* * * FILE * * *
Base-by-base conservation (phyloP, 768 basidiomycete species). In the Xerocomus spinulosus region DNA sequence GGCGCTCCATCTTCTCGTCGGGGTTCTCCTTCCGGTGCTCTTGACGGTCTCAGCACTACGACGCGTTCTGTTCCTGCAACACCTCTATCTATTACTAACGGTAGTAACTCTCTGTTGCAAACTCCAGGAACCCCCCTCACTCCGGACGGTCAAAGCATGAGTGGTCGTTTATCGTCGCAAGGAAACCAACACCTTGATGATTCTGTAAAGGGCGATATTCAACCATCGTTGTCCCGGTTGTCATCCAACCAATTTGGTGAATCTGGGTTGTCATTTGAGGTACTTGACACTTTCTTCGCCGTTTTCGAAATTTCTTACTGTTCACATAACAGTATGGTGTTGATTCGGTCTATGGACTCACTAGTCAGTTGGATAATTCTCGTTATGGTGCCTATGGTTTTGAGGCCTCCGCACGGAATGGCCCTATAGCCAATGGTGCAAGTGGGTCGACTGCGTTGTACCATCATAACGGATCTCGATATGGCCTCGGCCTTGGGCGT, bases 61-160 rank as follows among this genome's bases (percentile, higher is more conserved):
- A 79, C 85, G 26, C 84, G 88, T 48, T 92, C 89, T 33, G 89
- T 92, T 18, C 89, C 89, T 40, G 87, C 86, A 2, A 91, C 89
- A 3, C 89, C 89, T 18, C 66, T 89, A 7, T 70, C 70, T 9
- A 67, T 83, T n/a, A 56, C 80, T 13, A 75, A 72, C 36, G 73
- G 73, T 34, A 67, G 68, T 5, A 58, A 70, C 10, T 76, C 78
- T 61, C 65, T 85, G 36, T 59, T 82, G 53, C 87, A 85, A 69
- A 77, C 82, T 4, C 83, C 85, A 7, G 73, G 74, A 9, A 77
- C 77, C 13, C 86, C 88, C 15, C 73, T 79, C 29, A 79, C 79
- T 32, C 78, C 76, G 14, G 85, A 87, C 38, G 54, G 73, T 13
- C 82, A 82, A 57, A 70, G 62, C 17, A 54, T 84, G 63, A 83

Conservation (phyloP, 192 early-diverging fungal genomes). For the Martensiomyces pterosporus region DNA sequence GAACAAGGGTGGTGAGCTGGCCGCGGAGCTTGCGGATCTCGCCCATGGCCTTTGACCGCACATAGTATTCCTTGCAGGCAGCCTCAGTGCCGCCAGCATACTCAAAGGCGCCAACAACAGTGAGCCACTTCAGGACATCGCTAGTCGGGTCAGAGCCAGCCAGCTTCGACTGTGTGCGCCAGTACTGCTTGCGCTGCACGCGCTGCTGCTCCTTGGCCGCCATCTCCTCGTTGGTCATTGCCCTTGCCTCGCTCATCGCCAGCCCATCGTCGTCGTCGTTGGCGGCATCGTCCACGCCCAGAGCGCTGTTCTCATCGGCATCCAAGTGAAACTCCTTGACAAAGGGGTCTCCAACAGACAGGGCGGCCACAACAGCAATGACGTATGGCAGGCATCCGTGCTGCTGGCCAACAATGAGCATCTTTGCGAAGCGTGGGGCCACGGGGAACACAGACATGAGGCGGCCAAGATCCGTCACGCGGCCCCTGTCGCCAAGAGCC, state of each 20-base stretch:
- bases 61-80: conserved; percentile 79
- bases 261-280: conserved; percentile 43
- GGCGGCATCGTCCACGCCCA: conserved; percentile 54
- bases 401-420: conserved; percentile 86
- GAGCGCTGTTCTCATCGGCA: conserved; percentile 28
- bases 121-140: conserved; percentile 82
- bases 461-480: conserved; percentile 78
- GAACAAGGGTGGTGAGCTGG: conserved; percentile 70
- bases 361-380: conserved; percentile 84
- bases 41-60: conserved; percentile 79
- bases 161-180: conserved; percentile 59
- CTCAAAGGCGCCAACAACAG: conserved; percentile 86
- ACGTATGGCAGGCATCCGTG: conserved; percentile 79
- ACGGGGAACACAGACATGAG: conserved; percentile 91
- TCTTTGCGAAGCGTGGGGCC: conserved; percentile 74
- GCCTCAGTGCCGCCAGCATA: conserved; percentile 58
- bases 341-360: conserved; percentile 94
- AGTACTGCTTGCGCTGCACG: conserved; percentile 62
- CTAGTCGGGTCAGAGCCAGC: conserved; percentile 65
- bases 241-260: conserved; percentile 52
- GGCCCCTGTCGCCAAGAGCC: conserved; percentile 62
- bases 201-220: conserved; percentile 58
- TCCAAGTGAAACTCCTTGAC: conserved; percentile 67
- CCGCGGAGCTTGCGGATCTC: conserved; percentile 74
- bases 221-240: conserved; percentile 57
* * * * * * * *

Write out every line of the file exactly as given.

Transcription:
Base-by-base conservation (phyloP, 768 basidiomycete species). In the Xerocomus spinulosus region DNA sequence GGCGCTCCATCTTCTCGTCGGGGTTCTCCTTCCGGTGCTCTTGACGGTCTCAGCACTACGACGCGTTCTGTTCCTGCAACACCTCTATCTATTACTAACGGTAGTAACTCTCTGTTGCAAACTCCAGGAACCCCCCTCACTCCGGACGGTCAAAGCATGAGTGGTCGTTTATCGTCGCAAGGAAACCAACACCTTGATGATTCTGTAAAGGGCGATATTCAACCATCGTTGTCCCGGTTGTCATCCAACCAATTTGGTGAATCTGGGTTGTCATTTGAGGTACTTGACACTTTCTTCGCCGTTTTCGAAATTTCTTACTGTTCACATAACAGTATGGTGTTGATTCGGTCTATGGACTCACTAGTCAGTTGGATAATTCTCGTTATGGTGCCTATGGTTTTGAGGCCTCCGCACGGAATGGCCCTATAGCCAATGGTGCAAGTGGGTCGACTGCGTTGTACCATCATAACGGATCTCGATATGGCCTCGGCCTTGGGCGT, bases 61-160 rank as follows among this genome's bases (percentile, higher is more conserved):
- A 79, C 85, G 26, C 84, G 88, T 48, T 92, C 89, T 33, G 89
- T 92, T 18, C 89, C 89, T 40, G 87, C 86, A 2, A 91, C 89
- A 3, C 89, C 89, T 18, C 66, T 89, A 7, T 70, C 70, T 9
- A 67, T 83, T n/a, A 56, C 80, T 13, A 75, A 72, C 36, G 73
- G 73, T 34, A 67, G 68, T 5, A 58, A 70, C 10, T 76, C 78
- T 61, C 65, T 85, G 36, T 59, T 82, G 53, C 87, A 85, A 69
- A 77, C 82, T 4, C 83, C 85, A 7, G 73, G 74, A 9, A 77
- C 77, C 13, C 86, C 88, C 15, C 73, T 79, C 29, A 79, C 79
- T 32, C 78, C 76, G 14, G 85, A 87, C 38, G 54, G 73, T 13
- C 82, A 82, A 57, A 70, G 62, C 17, A 54, T 84, G 63, A 83

Conservation (phyloP, 192 early-diverging fungal genomes). For the Martensiomyces pterosporus region DNA sequence GAACAAGGGTGGTGAGCTGGCCGCGGAGCTTGCGGATCTCGCCCATGGCCTTTGACCGCACATAGTATTCCTTGCAGGCAGCCTCAGTGCCGCCAGCATACTCAAAGGCGCCAACAACAGTGAGCCACTTCAGGACATCGCTAGTCGGGTCAGAGCCAGCCAGCTTCGACTGTGTGCGCCAGTACTGCTTGCGCTGCACGCGCTGCTGCTCCTTGGCCGCCATCTCCTCGTTGGTCATTGCCCTTGCCTCGCTCATCGCCAGCCCATCGTCGTCGTCGTTGGCGGCATCGTCCACGCCCAGAGCGCTGTTCTCATCGGCATCCAAGTGAAACTCCTTGACAAAGGGGTCTCCAACAGACAGGGCGGCCACAACAGCAATGACGTATGGCAGGCATCCGTGCTGCTGGCCAACAATGAGCATCTTTGCGAAGCGTGGGGCCACGGGGAACACAGACATGAGGCGGCCAAGATCCGTCACGCGGCCCCTGTCGCCAAGAGCC, state of each 20-base stretch:
- bases 61-80: conserved; percentile 79
- bases 261-280: conserved; percentile 43
- GGCGGCATCGTCCACGCCCA: conserved; percentile 54
- bases 401-420: conserved; percentile 86
- GAGCGCTGTTCTCATCGGCA: conserved; percentile 28
- bases 121-140: conserved; percentile 82
- bases 461-480: conserved; percentile 78
- GAACAAGGGTGGTGAGCTGG: conserved; percentile 70
- bases 361-380: conserved; percentile 84
- bases 41-60: conserved; percentile 79
- bases 161-180: conserved; percentile 59
- CTCAAAGGCGCCAACAACAG: conserved; percentile 86
- ACGTATGGCAGGCATCCGTG: conserved; percentile 79
- ACGGGGAACACAGACATGAG: conserved; percentile 91
- TCTTTGCGAAGCGTGGGGCC: conserved; percentile 74
- GCCTCAGTGCCGCCAGCATA: conserved; percentile 58
- bases 341-360: conserved; percentile 94
- AGTACTGCTTGCGCTGCACG: conserved; percentile 62
- CTAGTCGGGTCAGAGCCAGC: conserved; percentile 65
- bases 241-260: conserved; percentile 52
- GGCCCCTGTCGCCAAGAGCC: conserved; percentile 62
- bases 201-220: conserved; percentile 58
- TCCAAGTGAAACTCCTTGAC: conserved; percentile 67
- CCGCGGAGCTTGCGGATCTC: conserved; percentile 74
- bases 221-240: conserved; percentile 57